A dandruff shampoo will not stand between the Ravens and a successful draft this month, but it shouldn’t be overlooked, either. Because, as general manager Eric DeCosta builds the team’s draft board over the next two weeks, he will inevitably reach a point at which there are no more viable prospects to consider. And, if that point is earlier than he’d hoped for, he will have shampoo to blame.

Well, kind of. This year’s class of edge rushers, DeCosta said Tuesday at the Ravens’ predraft news conference, is “average.” There are only four consensus first-round picks, and none is expected to be available at No. 30 overall. There could’ve been a fifth, though. That’s where the shampoo comes in.

In mid-January, Ohio State defensive end J.T. Tuimoloau, who’d entered the 2023 season with first-round buzz, announced he was returning for his senior year. A few weeks later came another announcement. Tuimoloau had partnered with an Ohio State donor-backed name, image and likeness collective and a regional supermarket chain on a signature dandruff shampoo. (Retail price: $4.99.) In lieu of a professional career, Tuimoloau had still seized on his earning potential.

The trickle-down effects of college football’s NIL and extended-eligibility era could have profound consequences on the top, bottom and middle of the Ravens’ draft board. With just 58 underclassmen declaring early, the fewest since the NFL’s rookie wage scale was implemented in 2011, this year’s draft is not only missing potential stars at positions of need in Baltimore. Its value could also be weakest where the Ravens are positioned the strongest.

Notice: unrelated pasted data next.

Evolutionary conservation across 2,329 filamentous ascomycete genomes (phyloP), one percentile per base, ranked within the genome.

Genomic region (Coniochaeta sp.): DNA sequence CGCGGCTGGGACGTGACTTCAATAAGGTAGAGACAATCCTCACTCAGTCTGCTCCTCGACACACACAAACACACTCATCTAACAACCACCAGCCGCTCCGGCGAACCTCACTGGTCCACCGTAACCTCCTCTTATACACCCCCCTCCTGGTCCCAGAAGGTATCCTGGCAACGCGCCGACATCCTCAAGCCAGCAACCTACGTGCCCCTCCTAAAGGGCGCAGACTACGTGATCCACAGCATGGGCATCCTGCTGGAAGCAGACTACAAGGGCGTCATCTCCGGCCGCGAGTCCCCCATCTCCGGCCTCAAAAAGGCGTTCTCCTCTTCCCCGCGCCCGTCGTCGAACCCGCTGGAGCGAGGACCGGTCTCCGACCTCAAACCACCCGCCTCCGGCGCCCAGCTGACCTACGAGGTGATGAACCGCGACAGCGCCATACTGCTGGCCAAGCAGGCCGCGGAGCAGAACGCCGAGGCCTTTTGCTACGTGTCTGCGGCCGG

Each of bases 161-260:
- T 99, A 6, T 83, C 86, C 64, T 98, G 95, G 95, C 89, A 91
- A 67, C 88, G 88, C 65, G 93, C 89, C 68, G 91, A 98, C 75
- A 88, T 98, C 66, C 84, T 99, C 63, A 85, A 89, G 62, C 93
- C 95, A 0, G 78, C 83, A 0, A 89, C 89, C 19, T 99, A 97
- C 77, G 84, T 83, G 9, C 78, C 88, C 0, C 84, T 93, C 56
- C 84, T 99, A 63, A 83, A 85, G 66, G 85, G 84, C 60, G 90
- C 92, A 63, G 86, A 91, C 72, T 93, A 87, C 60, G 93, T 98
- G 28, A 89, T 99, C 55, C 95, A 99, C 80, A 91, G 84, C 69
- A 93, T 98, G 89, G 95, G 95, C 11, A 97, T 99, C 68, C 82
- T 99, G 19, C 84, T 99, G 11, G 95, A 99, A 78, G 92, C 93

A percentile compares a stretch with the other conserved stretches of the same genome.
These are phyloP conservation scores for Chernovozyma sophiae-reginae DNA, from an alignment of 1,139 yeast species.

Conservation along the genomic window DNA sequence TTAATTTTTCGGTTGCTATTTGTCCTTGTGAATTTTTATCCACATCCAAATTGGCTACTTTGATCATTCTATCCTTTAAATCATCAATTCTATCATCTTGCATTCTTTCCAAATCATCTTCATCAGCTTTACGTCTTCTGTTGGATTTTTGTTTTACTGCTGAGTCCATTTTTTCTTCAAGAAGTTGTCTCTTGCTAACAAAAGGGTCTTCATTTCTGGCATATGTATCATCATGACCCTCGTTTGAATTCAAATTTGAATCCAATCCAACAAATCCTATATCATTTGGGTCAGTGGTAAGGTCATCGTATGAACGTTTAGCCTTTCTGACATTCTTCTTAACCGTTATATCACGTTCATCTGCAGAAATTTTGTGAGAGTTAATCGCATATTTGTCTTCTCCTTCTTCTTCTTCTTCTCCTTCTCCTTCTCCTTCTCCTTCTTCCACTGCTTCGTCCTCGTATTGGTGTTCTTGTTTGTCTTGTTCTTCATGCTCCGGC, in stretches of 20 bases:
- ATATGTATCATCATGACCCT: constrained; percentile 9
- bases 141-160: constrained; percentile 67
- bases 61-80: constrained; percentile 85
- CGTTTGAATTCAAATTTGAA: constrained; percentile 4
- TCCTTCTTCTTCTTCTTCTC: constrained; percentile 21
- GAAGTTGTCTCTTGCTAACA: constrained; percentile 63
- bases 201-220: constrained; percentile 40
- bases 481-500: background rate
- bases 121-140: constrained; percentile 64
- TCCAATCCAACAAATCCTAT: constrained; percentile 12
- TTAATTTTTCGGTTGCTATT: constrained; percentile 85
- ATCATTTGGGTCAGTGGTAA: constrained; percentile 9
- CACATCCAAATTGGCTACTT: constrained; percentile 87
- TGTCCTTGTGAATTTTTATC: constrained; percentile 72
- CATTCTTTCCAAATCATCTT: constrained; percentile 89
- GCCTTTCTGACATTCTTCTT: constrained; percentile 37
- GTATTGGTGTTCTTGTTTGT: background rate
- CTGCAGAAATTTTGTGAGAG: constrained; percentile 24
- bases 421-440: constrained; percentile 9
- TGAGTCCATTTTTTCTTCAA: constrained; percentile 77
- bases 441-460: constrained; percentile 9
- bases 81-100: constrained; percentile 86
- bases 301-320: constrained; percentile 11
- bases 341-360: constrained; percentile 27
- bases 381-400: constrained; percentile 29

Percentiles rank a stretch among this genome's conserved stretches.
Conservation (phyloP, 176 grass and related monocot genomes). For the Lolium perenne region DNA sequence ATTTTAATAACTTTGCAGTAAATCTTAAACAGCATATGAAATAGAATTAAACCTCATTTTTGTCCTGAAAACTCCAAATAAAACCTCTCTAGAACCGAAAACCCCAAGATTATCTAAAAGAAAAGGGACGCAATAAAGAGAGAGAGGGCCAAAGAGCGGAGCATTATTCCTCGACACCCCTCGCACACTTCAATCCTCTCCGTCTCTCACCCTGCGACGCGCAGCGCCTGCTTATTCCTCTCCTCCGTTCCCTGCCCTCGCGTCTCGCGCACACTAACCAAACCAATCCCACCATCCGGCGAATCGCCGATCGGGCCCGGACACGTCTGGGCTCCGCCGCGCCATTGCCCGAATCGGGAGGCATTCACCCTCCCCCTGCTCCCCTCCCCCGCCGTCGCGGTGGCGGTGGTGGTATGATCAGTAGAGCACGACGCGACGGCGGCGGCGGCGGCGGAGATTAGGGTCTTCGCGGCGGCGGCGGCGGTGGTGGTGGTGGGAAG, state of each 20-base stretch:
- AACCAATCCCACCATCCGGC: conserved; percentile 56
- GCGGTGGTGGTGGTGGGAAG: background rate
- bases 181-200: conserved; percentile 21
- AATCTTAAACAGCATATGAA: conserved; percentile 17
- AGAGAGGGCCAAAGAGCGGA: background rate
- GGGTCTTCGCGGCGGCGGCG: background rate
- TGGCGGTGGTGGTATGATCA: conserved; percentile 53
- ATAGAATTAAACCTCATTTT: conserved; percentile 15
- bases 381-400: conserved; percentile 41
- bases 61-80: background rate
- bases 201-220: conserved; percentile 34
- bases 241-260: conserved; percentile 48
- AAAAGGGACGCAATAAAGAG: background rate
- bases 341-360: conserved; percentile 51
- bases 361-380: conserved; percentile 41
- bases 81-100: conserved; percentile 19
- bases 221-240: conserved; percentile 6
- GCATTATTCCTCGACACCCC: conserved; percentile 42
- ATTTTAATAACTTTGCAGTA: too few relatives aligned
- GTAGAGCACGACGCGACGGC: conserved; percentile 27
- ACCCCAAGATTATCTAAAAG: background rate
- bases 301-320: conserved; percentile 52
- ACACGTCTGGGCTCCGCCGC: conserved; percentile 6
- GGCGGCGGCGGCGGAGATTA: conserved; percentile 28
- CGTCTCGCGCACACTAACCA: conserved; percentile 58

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Senior Bowl Executive Director Jim Nagy, a former NFL scout, told reporters in January that the wave of underclassmen returning to school had “wiped out” the all-star game’s board of players projected to be taken in the fifth round and later. Of the Ravens’ nine picks in the 2024 draft, which kicks off April 25, just five are in the first four rounds. The team’s remaining draft capital — one fifth-rounder, one sixth-rounder and two seventh-rounders — could turn into anything: a handful of Day 3 fliers? Fodder for a trade package? A 2025 selection in a pick swap?